Apnea

The Fall of the Rebel Angels, 1562
(Oil on panel, 117 x 162 cm)
BY Pieter Bruegel the Elder
Royal Museums of Fine Arts of Belgium

Most people are far more adventurous in their waking state than in sleep, but I belong to the group of approximately 10% of the population whose behavior in sleep is riskier than in wakefulness. In sleep, I go through phases of drowning, murder, or near murder, and I risk heart attack probably more than someone having a party on cocaine. Actually, I was at a war with bad and loud sleepers until I discovered I was one myself.

Late one night in a graduate student dorm I was hitting my sleeping roommate with a tennis racket. I had been barely awake myself. Every night his explosive snoring kept me awake. He woke up and screamed. He was furious and though I apologized, I was, too.

But then a strange thing happened, he was waking me up by the same method. I have news for you buddy; your snoring has kept me awake for hours.

In the morning we were both miserable and tired and he recommended that we jog, but neither of us could do more than three circles around the Longhorn stadium. I blamed it on his keeping me up, but when he was gone for the weekend, I kept waking up tired. In fact, all my life I had been a poor sleeper, and a terrible grouch in the morning. I simply took that as a temperamental trait, until one night after wine tasting in San Louis Obispo. I woke up unable to draw a breath. My heart beat wildly. Electrical shock waves were coursing through my tingling body. I tried to move and I couldn’t. I saw blue light although I was sure there was no light on in the room.

What the hell is going on? I thought. Am I dying? Heart attack? Stroke? When I managed to inhale, I almost asphyxiated because a gagging reflex was triggered by my stuck throat.

I got up, gasping, and I felt fortunate to be alive.

My heart beat arrhytmically in the morning, and my hosts, freaky Californian health fanatics who ate everything with flax-seed oil, looked at me, and said, My God, you look terrible.

My arrhythmia went on for a couple of days. I attributed that to the chemicals in the red wines but still, it was excessive, so I went to see my doctor, who, because of my family history of heart attacks, immediately ordered isotope and sonogram tests of my heart. To my surprise, my heart tested all right and my arrhythmia went away. My doctor was puzzled, and he wanted me to kick the only habit I could never kick: coffee. In the morning, waking up groggy and grouchy, I can clear my head, or at least attempt to, with coffee best of all. A friend of mine worked in a sleep clinic and when I described to her what was going on, she suggested that I undergo a test at the clinic. My head and body were all wired to EKG and other monitoring machines. Naturally, I slept badly. Who could sleep well with sticky tapes pulling hairs all over your body?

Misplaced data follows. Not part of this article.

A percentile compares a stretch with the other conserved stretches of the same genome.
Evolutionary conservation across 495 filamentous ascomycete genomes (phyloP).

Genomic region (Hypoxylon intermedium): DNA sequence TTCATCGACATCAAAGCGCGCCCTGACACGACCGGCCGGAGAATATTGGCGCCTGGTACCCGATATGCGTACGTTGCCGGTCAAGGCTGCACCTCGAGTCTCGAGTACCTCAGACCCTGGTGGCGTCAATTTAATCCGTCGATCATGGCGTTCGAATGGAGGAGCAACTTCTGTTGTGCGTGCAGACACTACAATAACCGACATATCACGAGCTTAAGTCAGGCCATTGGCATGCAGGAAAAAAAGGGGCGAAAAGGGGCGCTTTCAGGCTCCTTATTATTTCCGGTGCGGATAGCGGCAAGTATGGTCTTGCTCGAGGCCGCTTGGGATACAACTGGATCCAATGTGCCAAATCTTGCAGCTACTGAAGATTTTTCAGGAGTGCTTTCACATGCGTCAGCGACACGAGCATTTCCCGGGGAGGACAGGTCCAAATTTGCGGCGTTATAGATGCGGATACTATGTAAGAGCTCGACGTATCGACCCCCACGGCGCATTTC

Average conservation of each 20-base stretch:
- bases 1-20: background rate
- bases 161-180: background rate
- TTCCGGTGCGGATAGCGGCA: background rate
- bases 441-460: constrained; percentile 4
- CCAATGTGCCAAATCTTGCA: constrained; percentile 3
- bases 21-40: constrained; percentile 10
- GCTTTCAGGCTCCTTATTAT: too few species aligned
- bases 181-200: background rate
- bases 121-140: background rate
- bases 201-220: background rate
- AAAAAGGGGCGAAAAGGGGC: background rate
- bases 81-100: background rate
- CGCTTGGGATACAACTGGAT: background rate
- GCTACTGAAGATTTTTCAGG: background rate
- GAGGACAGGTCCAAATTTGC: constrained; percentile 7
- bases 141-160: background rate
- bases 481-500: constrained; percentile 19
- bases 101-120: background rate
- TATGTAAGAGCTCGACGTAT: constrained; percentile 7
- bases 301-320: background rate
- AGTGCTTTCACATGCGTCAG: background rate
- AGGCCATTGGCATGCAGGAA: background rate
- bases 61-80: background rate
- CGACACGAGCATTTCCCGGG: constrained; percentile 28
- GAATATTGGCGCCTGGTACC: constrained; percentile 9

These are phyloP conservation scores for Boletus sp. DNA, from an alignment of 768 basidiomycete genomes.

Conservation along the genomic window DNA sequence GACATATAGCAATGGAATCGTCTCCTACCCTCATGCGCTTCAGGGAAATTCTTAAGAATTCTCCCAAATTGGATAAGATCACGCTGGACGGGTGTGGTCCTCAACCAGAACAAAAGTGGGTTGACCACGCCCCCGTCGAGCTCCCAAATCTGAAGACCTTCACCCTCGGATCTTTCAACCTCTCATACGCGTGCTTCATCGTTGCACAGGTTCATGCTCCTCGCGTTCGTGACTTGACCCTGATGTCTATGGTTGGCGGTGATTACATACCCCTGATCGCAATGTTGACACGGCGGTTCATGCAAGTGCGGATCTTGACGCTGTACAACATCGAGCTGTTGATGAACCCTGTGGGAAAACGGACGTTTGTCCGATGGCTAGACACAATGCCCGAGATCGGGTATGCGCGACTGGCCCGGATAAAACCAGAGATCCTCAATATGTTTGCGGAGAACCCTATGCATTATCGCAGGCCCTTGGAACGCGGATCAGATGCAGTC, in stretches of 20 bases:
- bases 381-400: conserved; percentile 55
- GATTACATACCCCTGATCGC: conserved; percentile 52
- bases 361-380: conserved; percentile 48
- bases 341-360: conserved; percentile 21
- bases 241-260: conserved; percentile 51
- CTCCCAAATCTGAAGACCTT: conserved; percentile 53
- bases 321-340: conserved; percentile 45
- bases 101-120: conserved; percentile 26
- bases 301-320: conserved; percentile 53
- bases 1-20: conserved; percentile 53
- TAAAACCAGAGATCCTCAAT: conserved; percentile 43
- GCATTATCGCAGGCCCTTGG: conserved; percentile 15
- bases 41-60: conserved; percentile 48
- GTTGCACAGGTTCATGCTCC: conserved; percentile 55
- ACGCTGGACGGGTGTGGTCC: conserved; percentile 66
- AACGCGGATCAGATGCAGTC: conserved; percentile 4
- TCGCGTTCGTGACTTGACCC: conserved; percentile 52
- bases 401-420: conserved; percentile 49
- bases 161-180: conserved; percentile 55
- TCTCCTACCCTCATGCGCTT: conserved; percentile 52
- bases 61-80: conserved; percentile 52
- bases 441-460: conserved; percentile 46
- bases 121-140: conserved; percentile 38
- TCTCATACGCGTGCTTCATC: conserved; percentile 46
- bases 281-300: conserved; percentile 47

The test result was that I stopped breathing up to forty times an hour, and up to a minute at a time: Obstructive sleep apnea, borderline severe. I was asked to answer questions such as whether I felt fresh upon waking up, what my dreams were like, and so on. I told the sleep clinic doctor that I had a dream I was drowning and trying to come up to the surface for some air. He said, that’s the most typical sleep apnea dream. You probably have many nightmares every night.

Doesn’t everybody?

No.

That puzzled me — how could you live without nightmares? What kind of life is that?

He gave me a continuous positive air pressure machine. Now the air was blasted into my throat, through my nose, and if my tongue by any chance collapsed into the air passage, the air pressure would blast through.

So, for the first time in my life, I could breathe in sleep for more than a few minutes without quitting. The air felt cool, liquid, and I had the sensation that I was drinking it. Life would be good from now on. I would be more alert, more intelligent, I would write more, I would be thinner, I wouldn’t need to sleep much.

At first I slept only four hours a night that way, and felt fresher than after sleeping nine hours left alone to my devices. But, putting the mask cup over my nose, strapping it across my face to the back of my head, was uncomfortable, especially when I traveled. I needed an extra laptop suitcase for the machine, and at every border crossing, the police would puzzle over what this was. In the morning, I would have lines cutting across my face where the strap had been, and my forehead skin would be scrunched up.